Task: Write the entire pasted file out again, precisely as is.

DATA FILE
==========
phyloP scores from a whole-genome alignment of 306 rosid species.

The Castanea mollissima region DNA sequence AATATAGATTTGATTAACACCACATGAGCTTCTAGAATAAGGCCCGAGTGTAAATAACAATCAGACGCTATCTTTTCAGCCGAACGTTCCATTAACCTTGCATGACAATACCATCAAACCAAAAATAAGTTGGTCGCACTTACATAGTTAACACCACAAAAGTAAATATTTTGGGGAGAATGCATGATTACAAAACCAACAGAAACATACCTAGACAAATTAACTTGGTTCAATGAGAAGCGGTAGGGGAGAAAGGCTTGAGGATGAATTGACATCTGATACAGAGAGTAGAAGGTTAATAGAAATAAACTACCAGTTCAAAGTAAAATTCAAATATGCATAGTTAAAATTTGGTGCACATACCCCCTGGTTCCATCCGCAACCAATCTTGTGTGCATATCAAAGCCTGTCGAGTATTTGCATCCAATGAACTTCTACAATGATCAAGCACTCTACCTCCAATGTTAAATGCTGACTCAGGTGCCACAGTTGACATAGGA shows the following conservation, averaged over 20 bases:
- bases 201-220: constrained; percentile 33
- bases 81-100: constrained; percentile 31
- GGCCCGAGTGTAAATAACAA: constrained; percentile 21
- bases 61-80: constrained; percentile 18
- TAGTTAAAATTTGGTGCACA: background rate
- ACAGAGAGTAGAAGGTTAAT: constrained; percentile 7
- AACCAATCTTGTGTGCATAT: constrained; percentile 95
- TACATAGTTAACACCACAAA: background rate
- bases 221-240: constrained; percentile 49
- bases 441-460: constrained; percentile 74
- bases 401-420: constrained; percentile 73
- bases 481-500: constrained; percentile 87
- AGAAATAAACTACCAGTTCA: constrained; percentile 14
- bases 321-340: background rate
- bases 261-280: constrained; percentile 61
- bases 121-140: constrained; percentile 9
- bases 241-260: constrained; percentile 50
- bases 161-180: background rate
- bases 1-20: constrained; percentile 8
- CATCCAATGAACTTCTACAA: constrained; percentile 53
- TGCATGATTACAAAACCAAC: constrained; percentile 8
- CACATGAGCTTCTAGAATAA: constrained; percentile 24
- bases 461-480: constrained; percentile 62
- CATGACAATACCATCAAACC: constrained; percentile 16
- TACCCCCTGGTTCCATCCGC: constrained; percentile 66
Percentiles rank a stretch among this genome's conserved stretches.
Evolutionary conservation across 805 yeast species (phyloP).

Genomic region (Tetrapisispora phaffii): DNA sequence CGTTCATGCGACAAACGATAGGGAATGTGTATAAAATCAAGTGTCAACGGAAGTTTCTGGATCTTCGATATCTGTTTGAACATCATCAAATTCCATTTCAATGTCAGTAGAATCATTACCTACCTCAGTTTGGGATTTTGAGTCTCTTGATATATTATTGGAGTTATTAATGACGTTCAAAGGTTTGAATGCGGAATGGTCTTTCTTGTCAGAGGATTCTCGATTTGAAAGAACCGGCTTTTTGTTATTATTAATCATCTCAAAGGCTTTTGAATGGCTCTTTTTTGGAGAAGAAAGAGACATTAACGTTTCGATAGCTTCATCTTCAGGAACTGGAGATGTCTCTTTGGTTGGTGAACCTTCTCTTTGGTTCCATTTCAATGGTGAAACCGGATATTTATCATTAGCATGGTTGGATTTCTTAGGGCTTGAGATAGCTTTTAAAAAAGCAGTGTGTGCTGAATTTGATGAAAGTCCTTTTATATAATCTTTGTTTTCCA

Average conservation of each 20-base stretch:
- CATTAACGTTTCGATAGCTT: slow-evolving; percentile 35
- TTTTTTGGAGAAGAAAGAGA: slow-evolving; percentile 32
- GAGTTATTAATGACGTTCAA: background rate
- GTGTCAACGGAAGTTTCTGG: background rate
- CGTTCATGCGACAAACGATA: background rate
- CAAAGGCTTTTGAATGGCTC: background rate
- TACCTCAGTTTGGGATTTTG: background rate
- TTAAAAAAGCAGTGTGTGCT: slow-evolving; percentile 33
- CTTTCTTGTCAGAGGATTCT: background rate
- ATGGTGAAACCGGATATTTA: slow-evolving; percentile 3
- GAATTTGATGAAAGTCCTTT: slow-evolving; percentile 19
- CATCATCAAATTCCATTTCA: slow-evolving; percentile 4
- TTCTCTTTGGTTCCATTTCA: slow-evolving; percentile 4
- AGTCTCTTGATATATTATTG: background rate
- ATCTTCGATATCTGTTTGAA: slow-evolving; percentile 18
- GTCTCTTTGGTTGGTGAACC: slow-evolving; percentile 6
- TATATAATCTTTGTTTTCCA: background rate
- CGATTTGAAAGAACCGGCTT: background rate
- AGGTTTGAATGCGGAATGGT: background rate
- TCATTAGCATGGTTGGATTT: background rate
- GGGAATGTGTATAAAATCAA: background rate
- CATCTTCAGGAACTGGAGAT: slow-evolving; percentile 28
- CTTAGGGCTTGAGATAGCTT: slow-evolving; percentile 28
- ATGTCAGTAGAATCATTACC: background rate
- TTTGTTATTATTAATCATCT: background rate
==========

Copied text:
phyloP scores from a whole-genome alignment of 306 rosid species.

The Castanea mollissima region DNA sequence AATATAGATTTGATTAACACCACATGAGCTTCTAGAATAAGGCCCGAGTGTAAATAACAATCAGACGCTATCTTTTCAGCCGAACGTTCCATTAACCTTGCATGACAATACCATCAAACCAAAAATAAGTTGGTCGCACTTACATAGTTAACACCACAAAAGTAAATATTTTGGGGAGAATGCATGATTACAAAACCAACAGAAACATACCTAGACAAATTAACTTGGTTCAATGAGAAGCGGTAGGGGAGAAAGGCTTGAGGATGAATTGACATCTGATACAGAGAGTAGAAGGTTAATAGAAATAAACTACCAGTTCAAAGTAAAATTCAAATATGCATAGTTAAAATTTGGTGCACATACCCCCTGGTTCCATCCGCAACCAATCTTGTGTGCATATCAAAGCCTGTCGAGTATTTGCATCCAATGAACTTCTACAATGATCAAGCACTCTACCTCCAATGTTAAATGCTGACTCAGGTGCCACAGTTGACATAGGA shows the following conservation, averaged over 20 bases:
- bases 201-220: constrained; percentile 33
- bases 81-100: constrained; percentile 31
- GGCCCGAGTGTAAATAACAA: constrained; percentile 21
- bases 61-80: constrained; percentile 18
- TAGTTAAAATTTGGTGCACA: background rate
- ACAGAGAGTAGAAGGTTAAT: constrained; percentile 7
- AACCAATCTTGTGTGCATAT: constrained; percentile 95
- TACATAGTTAACACCACAAA: background rate
- bases 221-240: constrained; percentile 49
- bases 441-460: constrained; percentile 74
- bases 401-420: constrained; percentile 73
- bases 481-500: constrained; percentile 87
- AGAAATAAACTACCAGTTCA: constrained; percentile 14
- bases 321-340: background rate
- bases 261-280: constrained; percentile 61
- bases 121-140: constrained; percentile 9
- bases 241-260: constrained; percentile 50
- bases 161-180: background rate
- bases 1-20: constrained; percentile 8
- CATCCAATGAACTTCTACAA: constrained; percentile 53
- TGCATGATTACAAAACCAAC: constrained; percentile 8
- CACATGAGCTTCTAGAATAA: constrained; percentile 24
- bases 461-480: constrained; percentile 62
- CATGACAATACCATCAAACC: constrained; percentile 16
- TACCCCCTGGTTCCATCCGC: constrained; percentile 66
Percentiles rank a stretch among this genome's conserved stretches.
Evolutionary conservation across 805 yeast species (phyloP).

Genomic region (Tetrapisispora phaffii): DNA sequence CGTTCATGCGACAAACGATAGGGAATGTGTATAAAATCAAGTGTCAACGGAAGTTTCTGGATCTTCGATATCTGTTTGAACATCATCAAATTCCATTTCAATGTCAGTAGAATCATTACCTACCTCAGTTTGGGATTTTGAGTCTCTTGATATATTATTGGAGTTATTAATGACGTTCAAAGGTTTGAATGCGGAATGGTCTTTCTTGTCAGAGGATTCTCGATTTGAAAGAACCGGCTTTTTGTTATTATTAATCATCTCAAAGGCTTTTGAATGGCTCTTTTTTGGAGAAGAAAGAGACATTAACGTTTCGATAGCTTCATCTTCAGGAACTGGAGATGTCTCTTTGGTTGGTGAACCTTCTCTTTGGTTCCATTTCAATGGTGAAACCGGATATTTATCATTAGCATGGTTGGATTTCTTAGGGCTTGAGATAGCTTTTAAAAAAGCAGTGTGTGCTGAATTTGATGAAAGTCCTTTTATATAATCTTTGTTTTCCA

Average conservation of each 20-base stretch:
- CATTAACGTTTCGATAGCTT: slow-evolving; percentile 35
- TTTTTTGGAGAAGAAAGAGA: slow-evolving; percentile 32
- GAGTTATTAATGACGTTCAA: background rate
- GTGTCAACGGAAGTTTCTGG: background rate
- CGTTCATGCGACAAACGATA: background rate
- CAAAGGCTTTTGAATGGCTC: background rate
- TACCTCAGTTTGGGATTTTG: background rate
- TTAAAAAAGCAGTGTGTGCT: slow-evolving; percentile 33
- CTTTCTTGTCAGAGGATTCT: background rate
- ATGGTGAAACCGGATATTTA: slow-evolving; percentile 3
- GAATTTGATGAAAGTCCTTT: slow-evolving; percentile 19
- CATCATCAAATTCCATTTCA: slow-evolving; percentile 4
- TTCTCTTTGGTTCCATTTCA: slow-evolving; percentile 4
- AGTCTCTTGATATATTATTG: background rate
- ATCTTCGATATCTGTTTGAA: slow-evolving; percentile 18
- GTCTCTTTGGTTGGTGAACC: slow-evolving; percentile 6
- TATATAATCTTTGTTTTCCA: background rate
- CGATTTGAAAGAACCGGCTT: background rate
- AGGTTTGAATGCGGAATGGT: background rate
- TCATTAGCATGGTTGGATTT: background rate
- GGGAATGTGTATAAAATCAA: background rate
- CATCTTCAGGAACTGGAGAT: slow-evolving; percentile 28
- CTTAGGGCTTGAGATAGCTT: slow-evolving; percentile 28
- ATGTCAGTAGAATCATTACC: background rate
- TTTGTTATTATTAATCATCT: background rate